Eventually we came upon the Media centre. I’m all for giving it a go (an approach that has seen me stood next to AP McCoy in the Sandown winners’ enclosure after his retirement) and so asked the girl for our access-all-areas press passes, proudly showing her the Marius email that stated I had one free ticket on Saturday. She stated politely that I had one free ticket on Saturday, but took pity on our luggage situation and let us stow two bags in a locker.

There is a strange phenomenon spreading through our golf events that people often prefer to spend their day in the tented village watching the big screen than walk a few hundred yards out onto the course. It is true that you will probably see more action and appreciate the leaderboard changes more this way, but begs the question why you wouldn’t just watch it on TV from the comfort of your sofa.

We intrepidly explored and found a marvellous grassy knoll (not related) between the 11th and 18th greens that also had views to the 10th and 12th tees. This gave us a prime position to see a grumpy looking Thomas Bjorn fluff a chip, miss the par putt, and look even more grumpy, if that were humanly possible. It looked painful for him to be a professional golfer, and I wondered why he still did it, other than not having to work for a very nice living of course.

I’ve developed a slightly twisted strategy to watching live golf – start against the flow down the 18th and if after a few holes you haven’t come across any group you particularly like then proceed randomly. So it was that Simon and I soon found ourselves at a Biergarten overlooking the 11th tee, and as it was literally minutes since we’d topped up our fluids, Simon went to get some sausages and I sought out Hell, the Bavarian frothy lager served in litre steins. Both of these were to prove recurring themes through the rest of the trip.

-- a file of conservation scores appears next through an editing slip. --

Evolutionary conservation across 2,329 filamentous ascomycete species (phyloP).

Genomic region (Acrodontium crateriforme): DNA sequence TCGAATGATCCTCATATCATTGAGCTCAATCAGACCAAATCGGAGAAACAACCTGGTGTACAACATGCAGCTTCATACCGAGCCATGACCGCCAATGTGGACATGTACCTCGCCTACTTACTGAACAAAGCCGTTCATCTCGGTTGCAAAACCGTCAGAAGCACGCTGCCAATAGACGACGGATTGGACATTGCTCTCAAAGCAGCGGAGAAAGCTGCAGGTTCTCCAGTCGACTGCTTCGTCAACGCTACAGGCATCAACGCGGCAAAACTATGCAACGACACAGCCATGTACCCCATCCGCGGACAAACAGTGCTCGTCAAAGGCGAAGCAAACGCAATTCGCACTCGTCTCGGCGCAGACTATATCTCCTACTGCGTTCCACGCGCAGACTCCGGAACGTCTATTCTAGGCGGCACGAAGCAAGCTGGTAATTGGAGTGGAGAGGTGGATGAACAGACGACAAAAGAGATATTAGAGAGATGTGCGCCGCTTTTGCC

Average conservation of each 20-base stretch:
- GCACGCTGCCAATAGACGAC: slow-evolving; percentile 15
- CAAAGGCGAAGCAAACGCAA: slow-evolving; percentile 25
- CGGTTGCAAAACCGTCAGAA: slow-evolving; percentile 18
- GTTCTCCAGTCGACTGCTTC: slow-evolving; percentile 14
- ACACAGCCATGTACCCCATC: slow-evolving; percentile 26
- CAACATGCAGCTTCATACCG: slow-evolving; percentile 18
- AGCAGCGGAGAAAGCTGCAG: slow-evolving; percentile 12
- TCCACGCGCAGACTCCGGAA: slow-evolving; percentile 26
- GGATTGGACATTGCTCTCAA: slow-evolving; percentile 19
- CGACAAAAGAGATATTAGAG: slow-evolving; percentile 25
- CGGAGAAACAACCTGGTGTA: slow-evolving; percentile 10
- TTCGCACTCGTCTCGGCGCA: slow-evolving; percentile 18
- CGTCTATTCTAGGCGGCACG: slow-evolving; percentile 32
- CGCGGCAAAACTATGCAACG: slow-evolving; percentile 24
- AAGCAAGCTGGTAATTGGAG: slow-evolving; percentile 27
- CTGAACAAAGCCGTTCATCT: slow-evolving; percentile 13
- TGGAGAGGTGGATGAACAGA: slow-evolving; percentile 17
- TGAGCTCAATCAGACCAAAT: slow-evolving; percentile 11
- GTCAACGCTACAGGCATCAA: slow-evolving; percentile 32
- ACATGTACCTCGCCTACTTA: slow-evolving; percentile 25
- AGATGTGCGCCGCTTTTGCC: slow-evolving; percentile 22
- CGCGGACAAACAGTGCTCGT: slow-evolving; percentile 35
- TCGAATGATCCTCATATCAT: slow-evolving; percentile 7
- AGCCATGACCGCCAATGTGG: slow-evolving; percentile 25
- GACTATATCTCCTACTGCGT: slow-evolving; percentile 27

A curious scene then played out as we sat, ate and drank. A man named Igor, who had earlier served Simon, came over to introduce and generally make a nuisance of himself. It transpired that he was happily divorced and looked after his 14 year old daughter, even though she was back home in Serbia, a place where he’d enjoyed football hooliganism for his local team (that we’d never heard of) before embarking on a world tour of serving at catering outlets. He’d spent some time with his sister on Tyneside but couldn’t understand the Geordie accent (we concurred) and then went to Peckham but thought it was a shithole (we concurred).

At this point, for reasons I can’t now recall, he started stroking Simon’s armpit and Simon quickly asserted that he too was also happily divorced but still really liked women. Igor insisted that we all have another drink and went off to get beers on the house, but when Simon started falling asleep I was worried it may contain Rohypnol and decided the best course of action was to down a stein of frothy lager and get the Hell out of there.

This was not before Igor had started elucidating about going to Pakistan because they have nice seeds there. We hugged our new best friend goodbye and promised we’d see him tomorrow, but as we escaped down the 10th fairway we concluded that we had just stumbled across some mistaken-identity drugs trade and it was best to leave as soon as possible and head for the relative safety of the city.

To be continued…..